On April 4, the chief justice of India, during the hearing of a case quibbled, “Can a university be termed as a minority institution?” This question has become important as the NDA government has also triggered a controversy by questioning the minority status of AMU and Jamia Millia and contending that no institution can both be a Central university as well as enjoy minority status.
The matter will be finally decided by the apex court in due course, but such questions have set in motion fierce public debate about the ambit and scope of minority rights in education, which were made a part of the fundamental rights with a view to instilling a sense of confidence and security among the minorities. Justice Hans Raj Khanna, in The Ahmedabad St Xaviers College vs State of Gujarat, observed without mincing words: “As long as the Constitution stands as it is today, no tampering with those rights can be countenanced. Any attempt to do so would be not only an act of breach of faith; it would be constitutionally impermeable and liable to be struck down by the courts.”
The question raised by the apex court, this time, is vital from the viewpoint of both law and politics and, thus, needs to be discussed dispassionately. Interestingly, as early as in 1967, a five -judge bench of the SC in Azeez Basha vs Union of India had sought to answer this question. Justice K.N. Wanchoo, while writing the judgment on behalf of the court, observed that the words “educational institutions” are of very wide import and would include a university clarifying that under Article 30(1) a religious or linguistic minority community can also establish a university having full constitutional protection. This observation was not by the Union of India.
Article 30(1) confers on religious and linguistic minorities the right to establish and administer educational “institutions of their choice”, which makes the content of that article as wide as the choice of the particular minority community may make it.
In The Kerala Education Bill vs Unknown case, Chief Justice S.R. Das stated that the key to understanding the true meaning and implication of Article 30(1) is the phrase “of their choice”. It means there is no limitation on the types and nature of the educational institutions that minorities can establish.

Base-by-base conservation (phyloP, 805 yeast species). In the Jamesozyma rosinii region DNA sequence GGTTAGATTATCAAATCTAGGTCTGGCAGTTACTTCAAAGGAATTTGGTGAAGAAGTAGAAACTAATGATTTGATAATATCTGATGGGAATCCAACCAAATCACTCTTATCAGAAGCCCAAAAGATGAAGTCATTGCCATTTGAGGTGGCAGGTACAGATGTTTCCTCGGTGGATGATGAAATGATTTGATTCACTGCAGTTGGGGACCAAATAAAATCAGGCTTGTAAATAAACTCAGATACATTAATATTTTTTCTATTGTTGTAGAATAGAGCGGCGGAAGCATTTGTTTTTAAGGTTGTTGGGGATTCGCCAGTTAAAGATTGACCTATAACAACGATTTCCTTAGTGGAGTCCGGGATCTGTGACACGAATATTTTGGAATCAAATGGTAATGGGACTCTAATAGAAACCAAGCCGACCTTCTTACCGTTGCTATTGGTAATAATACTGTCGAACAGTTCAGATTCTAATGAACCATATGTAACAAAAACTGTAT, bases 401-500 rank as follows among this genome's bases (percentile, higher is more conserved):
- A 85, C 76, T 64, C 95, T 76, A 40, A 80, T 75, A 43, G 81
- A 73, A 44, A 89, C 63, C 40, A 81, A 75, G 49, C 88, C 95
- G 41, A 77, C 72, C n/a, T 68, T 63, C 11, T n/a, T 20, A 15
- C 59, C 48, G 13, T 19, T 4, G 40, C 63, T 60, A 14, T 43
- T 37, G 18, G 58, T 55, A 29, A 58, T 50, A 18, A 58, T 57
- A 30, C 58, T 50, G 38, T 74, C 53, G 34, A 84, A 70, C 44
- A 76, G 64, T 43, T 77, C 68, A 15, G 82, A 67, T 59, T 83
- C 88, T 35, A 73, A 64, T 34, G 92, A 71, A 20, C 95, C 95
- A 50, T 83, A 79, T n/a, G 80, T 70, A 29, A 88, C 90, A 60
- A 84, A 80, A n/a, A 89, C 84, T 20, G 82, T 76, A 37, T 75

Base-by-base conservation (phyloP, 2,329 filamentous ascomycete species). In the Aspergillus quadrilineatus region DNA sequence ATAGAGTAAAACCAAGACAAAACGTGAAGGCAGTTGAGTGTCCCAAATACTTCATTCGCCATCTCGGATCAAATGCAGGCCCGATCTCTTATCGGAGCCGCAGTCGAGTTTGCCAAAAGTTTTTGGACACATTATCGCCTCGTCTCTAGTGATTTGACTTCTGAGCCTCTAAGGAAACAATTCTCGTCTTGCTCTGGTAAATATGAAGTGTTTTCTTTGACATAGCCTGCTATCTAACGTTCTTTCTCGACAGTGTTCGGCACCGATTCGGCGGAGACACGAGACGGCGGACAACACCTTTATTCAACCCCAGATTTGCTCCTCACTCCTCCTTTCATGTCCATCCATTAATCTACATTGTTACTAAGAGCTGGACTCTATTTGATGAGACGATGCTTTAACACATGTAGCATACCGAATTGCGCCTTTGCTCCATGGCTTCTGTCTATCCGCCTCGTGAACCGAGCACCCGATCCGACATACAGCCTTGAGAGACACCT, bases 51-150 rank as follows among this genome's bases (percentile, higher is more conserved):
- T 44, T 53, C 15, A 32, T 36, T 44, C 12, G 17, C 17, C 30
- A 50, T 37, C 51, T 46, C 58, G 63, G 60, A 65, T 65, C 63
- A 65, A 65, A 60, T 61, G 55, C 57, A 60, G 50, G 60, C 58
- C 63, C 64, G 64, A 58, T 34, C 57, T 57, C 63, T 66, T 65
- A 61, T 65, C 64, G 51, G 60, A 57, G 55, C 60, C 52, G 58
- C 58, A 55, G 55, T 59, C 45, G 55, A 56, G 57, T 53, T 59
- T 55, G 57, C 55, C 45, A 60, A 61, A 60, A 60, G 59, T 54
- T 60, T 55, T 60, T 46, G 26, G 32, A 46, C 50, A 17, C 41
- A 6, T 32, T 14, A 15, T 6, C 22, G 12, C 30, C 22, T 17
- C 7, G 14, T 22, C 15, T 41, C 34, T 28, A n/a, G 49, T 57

Furthermore, the National Commission for Minority Educational Institutions Act 2004 was amended in 2010 to clarify that “Minority Educational Institution” means a college or an educational institution established and administered by a minority or minorities. This amendment is significant in the light of the fact that the original act had expressly recognised educational institution to mean a “college or institution, which must be other than a university”. The 2010 amendment deleted the words “other than a university” from the definition of “Minority Educational Institution”. The deletion meant the inclusion of university within the meaning of “Minority Educational Institution”. During the parliamentary debate on the amendment, it was stated that the existing exclusion of “university” from the definition was counter to the law laid down by the SC in several matters.
In 2002, the constitutional bench of the SC in T.M.A. Pai Foundation & Ors vs State of Karnataka held that “The expression ‘education’ in the articles of the Constitution means and includes education at all levels from the primary school level upto the post-graduate level. It includes professional education. The expression ‘educational institutions’ means institutions that impart education, where ‘education’ is as understood hereinabove”.
The meaning of “institution” as provided in the well-known dictionaries also confirms that besides other things, it also means a “university”. We should also not forget that there are a good number of universities in India which enjoy minority status — Aliah University, Integral University, Teerthanker Mahaveer University, Jamia Hamdard, etc.
Given these facts, one fails to understand the obiter dictum of the CJI. The plain meaning of the term, the constitutional vision of minority rights, legislative norms and judicial exposition all speak out in unison that a university established by religious or linguistic minorities may also have a minority tag.
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